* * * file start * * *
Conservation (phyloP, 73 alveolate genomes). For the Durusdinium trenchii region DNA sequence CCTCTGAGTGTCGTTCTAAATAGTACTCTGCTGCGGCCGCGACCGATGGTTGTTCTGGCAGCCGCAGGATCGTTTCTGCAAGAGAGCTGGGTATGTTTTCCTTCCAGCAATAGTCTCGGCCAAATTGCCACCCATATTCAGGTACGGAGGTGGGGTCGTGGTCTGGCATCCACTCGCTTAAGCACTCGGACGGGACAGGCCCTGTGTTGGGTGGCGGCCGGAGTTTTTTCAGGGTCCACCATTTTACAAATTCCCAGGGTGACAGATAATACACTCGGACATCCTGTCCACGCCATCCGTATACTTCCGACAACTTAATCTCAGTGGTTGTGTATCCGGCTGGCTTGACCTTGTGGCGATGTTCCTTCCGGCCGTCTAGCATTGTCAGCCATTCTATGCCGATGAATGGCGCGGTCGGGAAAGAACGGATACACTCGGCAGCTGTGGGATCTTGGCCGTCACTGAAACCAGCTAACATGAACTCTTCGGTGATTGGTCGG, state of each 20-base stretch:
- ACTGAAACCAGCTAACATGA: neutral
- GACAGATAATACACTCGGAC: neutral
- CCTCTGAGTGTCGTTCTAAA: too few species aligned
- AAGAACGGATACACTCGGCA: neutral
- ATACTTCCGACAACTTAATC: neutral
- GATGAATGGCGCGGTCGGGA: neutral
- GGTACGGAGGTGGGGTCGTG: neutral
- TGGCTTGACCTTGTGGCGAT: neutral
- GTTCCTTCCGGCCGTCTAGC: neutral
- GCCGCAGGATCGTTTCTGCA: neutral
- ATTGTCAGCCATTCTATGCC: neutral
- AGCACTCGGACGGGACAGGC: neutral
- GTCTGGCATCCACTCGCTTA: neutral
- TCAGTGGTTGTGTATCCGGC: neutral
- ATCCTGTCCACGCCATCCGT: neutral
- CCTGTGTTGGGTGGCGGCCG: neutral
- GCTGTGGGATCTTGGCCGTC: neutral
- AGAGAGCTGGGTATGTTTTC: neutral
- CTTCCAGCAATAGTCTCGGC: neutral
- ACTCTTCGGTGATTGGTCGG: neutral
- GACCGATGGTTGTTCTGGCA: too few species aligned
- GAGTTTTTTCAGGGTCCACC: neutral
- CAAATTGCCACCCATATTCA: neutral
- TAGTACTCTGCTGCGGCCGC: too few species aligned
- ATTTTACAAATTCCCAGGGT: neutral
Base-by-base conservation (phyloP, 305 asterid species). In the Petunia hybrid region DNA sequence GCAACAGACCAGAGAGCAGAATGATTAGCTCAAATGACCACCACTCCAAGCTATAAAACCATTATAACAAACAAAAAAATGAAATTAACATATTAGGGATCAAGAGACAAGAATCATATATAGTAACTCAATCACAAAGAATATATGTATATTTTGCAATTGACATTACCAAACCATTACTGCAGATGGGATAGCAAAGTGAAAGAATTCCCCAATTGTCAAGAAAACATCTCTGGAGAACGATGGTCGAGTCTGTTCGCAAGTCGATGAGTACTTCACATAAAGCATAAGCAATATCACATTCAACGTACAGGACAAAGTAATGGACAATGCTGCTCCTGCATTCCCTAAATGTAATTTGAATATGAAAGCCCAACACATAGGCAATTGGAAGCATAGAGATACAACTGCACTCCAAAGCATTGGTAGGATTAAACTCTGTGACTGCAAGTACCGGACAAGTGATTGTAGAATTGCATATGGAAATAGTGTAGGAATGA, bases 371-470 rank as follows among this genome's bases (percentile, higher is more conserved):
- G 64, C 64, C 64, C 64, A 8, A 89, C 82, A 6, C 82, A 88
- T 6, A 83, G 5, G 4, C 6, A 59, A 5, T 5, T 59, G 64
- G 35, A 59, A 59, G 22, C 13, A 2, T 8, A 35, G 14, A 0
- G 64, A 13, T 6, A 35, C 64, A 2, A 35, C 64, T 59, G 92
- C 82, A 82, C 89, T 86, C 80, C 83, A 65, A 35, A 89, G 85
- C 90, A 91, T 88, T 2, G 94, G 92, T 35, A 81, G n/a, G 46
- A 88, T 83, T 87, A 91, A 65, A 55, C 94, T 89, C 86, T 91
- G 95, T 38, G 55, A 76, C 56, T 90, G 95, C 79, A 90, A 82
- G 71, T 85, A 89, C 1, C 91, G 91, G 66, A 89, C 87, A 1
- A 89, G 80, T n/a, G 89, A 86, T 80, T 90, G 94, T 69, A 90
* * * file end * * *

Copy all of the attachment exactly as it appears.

Conservation (phyloP, 73 alveolate genomes). For the Durusdinium trenchii region DNA sequence CCTCTGAGTGTCGTTCTAAATAGTACTCTGCTGCGGCCGCGACCGATGGTTGTTCTGGCAGCCGCAGGATCGTTTCTGCAAGAGAGCTGGGTATGTTTTCCTTCCAGCAATAGTCTCGGCCAAATTGCCACCCATATTCAGGTACGGAGGTGGGGTCGTGGTCTGGCATCCACTCGCTTAAGCACTCGGACGGGACAGGCCCTGTGTTGGGTGGCGGCCGGAGTTTTTTCAGGGTCCACCATTTTACAAATTCCCAGGGTGACAGATAATACACTCGGACATCCTGTCCACGCCATCCGTATACTTCCGACAACTTAATCTCAGTGGTTGTGTATCCGGCTGGCTTGACCTTGTGGCGATGTTCCTTCCGGCCGTCTAGCATTGTCAGCCATTCTATGCCGATGAATGGCGCGGTCGGGAAAGAACGGATACACTCGGCAGCTGTGGGATCTTGGCCGTCACTGAAACCAGCTAACATGAACTCTTCGGTGATTGGTCGG, state of each 20-base stretch:
- ACTGAAACCAGCTAACATGA: neutral
- GACAGATAATACACTCGGAC: neutral
- CCTCTGAGTGTCGTTCTAAA: too few species aligned
- AAGAACGGATACACTCGGCA: neutral
- ATACTTCCGACAACTTAATC: neutral
- GATGAATGGCGCGGTCGGGA: neutral
- GGTACGGAGGTGGGGTCGTG: neutral
- TGGCTTGACCTTGTGGCGAT: neutral
- GTTCCTTCCGGCCGTCTAGC: neutral
- GCCGCAGGATCGTTTCTGCA: neutral
- ATTGTCAGCCATTCTATGCC: neutral
- AGCACTCGGACGGGACAGGC: neutral
- GTCTGGCATCCACTCGCTTA: neutral
- TCAGTGGTTGTGTATCCGGC: neutral
- ATCCTGTCCACGCCATCCGT: neutral
- CCTGTGTTGGGTGGCGGCCG: neutral
- GCTGTGGGATCTTGGCCGTC: neutral
- AGAGAGCTGGGTATGTTTTC: neutral
- CTTCCAGCAATAGTCTCGGC: neutral
- ACTCTTCGGTGATTGGTCGG: neutral
- GACCGATGGTTGTTCTGGCA: too few species aligned
- GAGTTTTTTCAGGGTCCACC: neutral
- CAAATTGCCACCCATATTCA: neutral
- TAGTACTCTGCTGCGGCCGC: too few species aligned
- ATTTTACAAATTCCCAGGGT: neutral
Base-by-base conservation (phyloP, 305 asterid species). In the Petunia hybrid region DNA sequence GCAACAGACCAGAGAGCAGAATGATTAGCTCAAATGACCACCACTCCAAGCTATAAAACCATTATAACAAACAAAAAAATGAAATTAACATATTAGGGATCAAGAGACAAGAATCATATATAGTAACTCAATCACAAAGAATATATGTATATTTTGCAATTGACATTACCAAACCATTACTGCAGATGGGATAGCAAAGTGAAAGAATTCCCCAATTGTCAAGAAAACATCTCTGGAGAACGATGGTCGAGTCTGTTCGCAAGTCGATGAGTACTTCACATAAAGCATAAGCAATATCACATTCAACGTACAGGACAAAGTAATGGACAATGCTGCTCCTGCATTCCCTAAATGTAATTTGAATATGAAAGCCCAACACATAGGCAATTGGAAGCATAGAGATACAACTGCACTCCAAAGCATTGGTAGGATTAAACTCTGTGACTGCAAGTACCGGACAAGTGATTGTAGAATTGCATATGGAAATAGTGTAGGAATGA, bases 371-470 rank as follows among this genome's bases (percentile, higher is more conserved):
- G 64, C 64, C 64, C 64, A 8, A 89, C 82, A 6, C 82, A 88
- T 6, A 83, G 5, G 4, C 6, A 59, A 5, T 5, T 59, G 64
- G 35, A 59, A 59, G 22, C 13, A 2, T 8, A 35, G 14, A 0
- G 64, A 13, T 6, A 35, C 64, A 2, A 35, C 64, T 59, G 92
- C 82, A 82, C 89, T 86, C 80, C 83, A 65, A 35, A 89, G 85
- C 90, A 91, T 88, T 2, G 94, G 92, T 35, A 81, G n/a, G 46
- A 88, T 83, T 87, A 91, A 65, A 55, C 94, T 89, C 86, T 91
- G 95, T 38, G 55, A 76, C 56, T 90, G 95, C 79, A 90, A 82
- G 71, T 85, A 89, C 1, C 91, G 91, G 66, A 89, C 87, A 1
- A 89, G 80, T n/a, G 89, A 86, T 80, T 90, G 94, T 69, A 90